How do we teach our multiracial children to be proud of who they are?

 

IMG_4622When my son was in kindergarten, he came home one day asking me if he was a Chinaboy. His question took me by surprise because it was out of the blue.  The first thing out of my mouth was, ” Why, do you think you are Chinese? Who gave you that idea? We don’t even look Chinese!” He said some kids at school was calling him that. I told him, “When you go back to school, you tell them you are Spanotian (Spanish and Laotian). From that moment on I knew I had to step up my “cultural lessons” at home.

As a parent, raising two multiracial children, I have always try to expose them  to both sides of their roots: the Lao roots and Latin roots. I am Lao but my grandfather is Vietnamese. Their dad is Spanish (father’s family is from Spain, Native American and Mexican( mom’s family from Mexico). Both of us are proud of who we are and tried to teach our children about both cultures. Even though my children’s father and I are no longer married, we both agree that it is important that our kids get expose to both cultures. For example, I teach them about everything that defines our Lao culture such as language, dress, food, traditions, stories, values, music, behavior, and  etiquette.  In my house I cook Spanish food and traditional Lao food. Both my kids love sticky rice and pho. My son loves Lao food more than my daughter but my daughter loves Spanish food more than Lao food.

Even though I want my kids to be proud of their Lao roots and Latin roots, I also teach them to be proud Americans. I talk to them about politics, voting, the census, civic responsibilities, and civil liberties. I just don’t talk about those things but show them through actions instead of just words. For example, I am a registered voter. Before hitting the polls, I asked them who I should vote for and why. Then I tell them who I was going to vote for and why. For census 2010, I showed them the forms and explained to them why I was going to check other next to race write in Laotian so our ethnic group can be accurately counted.

Just because we no longer live in Laos, doesn’t mean we should forget our roots. I’m trying to not be a lousy Lao!

My children's favorite Lao food
My children’s favorite Lao food
After standing in line for hours to vote, I am home to show my souvenir
After standing in line for hours to vote, I am home to show my souvenir
Sou and family
My cousin’s multiracial children
My children's favorite dessert
My children’s favorite dessert

 

 

 

 

Advertisements

7 thoughts on “How do we teach our multiracial children to be proud of who they are?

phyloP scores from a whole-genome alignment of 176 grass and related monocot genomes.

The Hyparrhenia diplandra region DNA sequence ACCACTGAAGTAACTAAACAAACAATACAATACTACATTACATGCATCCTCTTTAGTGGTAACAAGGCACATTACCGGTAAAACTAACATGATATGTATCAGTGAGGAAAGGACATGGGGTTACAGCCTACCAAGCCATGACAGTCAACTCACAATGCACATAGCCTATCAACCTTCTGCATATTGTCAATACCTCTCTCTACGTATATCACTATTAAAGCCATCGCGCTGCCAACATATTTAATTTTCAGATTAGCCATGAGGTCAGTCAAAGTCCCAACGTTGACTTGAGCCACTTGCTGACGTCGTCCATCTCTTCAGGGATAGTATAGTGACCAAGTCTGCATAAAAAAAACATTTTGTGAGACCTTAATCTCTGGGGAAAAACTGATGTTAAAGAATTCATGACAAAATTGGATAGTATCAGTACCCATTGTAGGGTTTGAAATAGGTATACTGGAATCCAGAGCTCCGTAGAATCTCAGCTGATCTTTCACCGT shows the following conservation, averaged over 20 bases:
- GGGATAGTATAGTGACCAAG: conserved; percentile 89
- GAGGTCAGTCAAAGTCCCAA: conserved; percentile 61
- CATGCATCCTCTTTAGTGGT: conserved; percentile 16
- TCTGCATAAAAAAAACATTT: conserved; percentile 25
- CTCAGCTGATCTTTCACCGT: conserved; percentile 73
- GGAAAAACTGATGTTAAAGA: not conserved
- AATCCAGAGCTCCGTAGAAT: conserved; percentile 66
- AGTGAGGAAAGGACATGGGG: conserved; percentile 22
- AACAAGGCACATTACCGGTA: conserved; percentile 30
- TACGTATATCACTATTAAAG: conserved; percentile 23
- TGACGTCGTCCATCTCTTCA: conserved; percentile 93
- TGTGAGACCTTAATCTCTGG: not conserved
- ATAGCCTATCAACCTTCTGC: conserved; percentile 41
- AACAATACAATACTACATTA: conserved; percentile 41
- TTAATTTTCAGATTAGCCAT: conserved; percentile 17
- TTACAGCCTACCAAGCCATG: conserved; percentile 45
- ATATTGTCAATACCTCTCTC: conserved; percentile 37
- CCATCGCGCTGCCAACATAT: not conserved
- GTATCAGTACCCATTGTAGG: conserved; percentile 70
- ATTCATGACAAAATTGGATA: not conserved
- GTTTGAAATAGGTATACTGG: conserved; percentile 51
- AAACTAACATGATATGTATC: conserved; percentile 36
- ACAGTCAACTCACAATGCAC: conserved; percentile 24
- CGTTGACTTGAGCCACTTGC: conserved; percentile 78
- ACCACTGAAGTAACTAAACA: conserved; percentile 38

1. I love the idea of writing in “Lao”. I will try to remember that when completing forms. Thanks. And love your blog! It’s the first of its kind for me!

    1. APUSH Teacher

      Aura thanks for visiting! That is the only way we Asians can be counted specifically instead of being group under the heading Asians.

  2. I just hate the thought of my biracial daughter going to school. I just know kids are going to say something to her about her being 2 races. ( black & white ) I am so sorry that your son had to go through this. BTW , I love this blog. Following 🙂

    1. APUSH Teacher

      Thank for visiting! When I sent my son off to Kinder, I didn’t think talking to him about race because I figure at that age they are too young to notice.What happened to my son made me realize not all kids are raised in a loving and accepting world like my kids. This reminds me of what also happened to my friend’s son. He is half black and half white. She and her husband adopted him as a baby and it’s open adoption. When he was in kinder he came home asking if he was black because the kids said he was. My friend and her husband are both Caucasian and they both have dark brown hair. They also raise their kids (her biological son has blood hair and blue eyes whereas her adoptive son has light brown skin and light brown curly hair)in an open and accepting environment. What happened to her son happened way before my son was born about ten years apart. Goes to show you some kids re still being exposed to some outdated thinking.

      I know we want to protect our kids from everything but sometimes we can just have to let them experience the world as it is:glorious but wretched at times.

      1. That is awful. I just posted a blog post about intereracial dating and hoped everyone would read it & stop to think about it as well 🙂 Wishful thinking. I hope your son is doing ok withth is now. No one should be judged or called names because of race !

      2. APUSH Teacher

        My son is like little wise old man: he takes Everyting in stride. He’s in fifth grade now. Nothing bothers him for long.

      3. That’s great. I just hate when little kids get their feelings hurt. Over something that should not even be an issue 🙂 I hope you & you family have a wonderful year !

Leave a Reply

Fill in your details below or click an icon to log in:

WordPress.com Logo

You are commenting using your WordPress.com account. Log Out / Change )

Twitter picture

You are commenting using your Twitter account. Log Out / Change )

Facebook photo

You are commenting using your Facebook account. Log Out / Change )

Google+ photo

You are commenting using your Google+ account. Log Out / Change )

Connecting to %s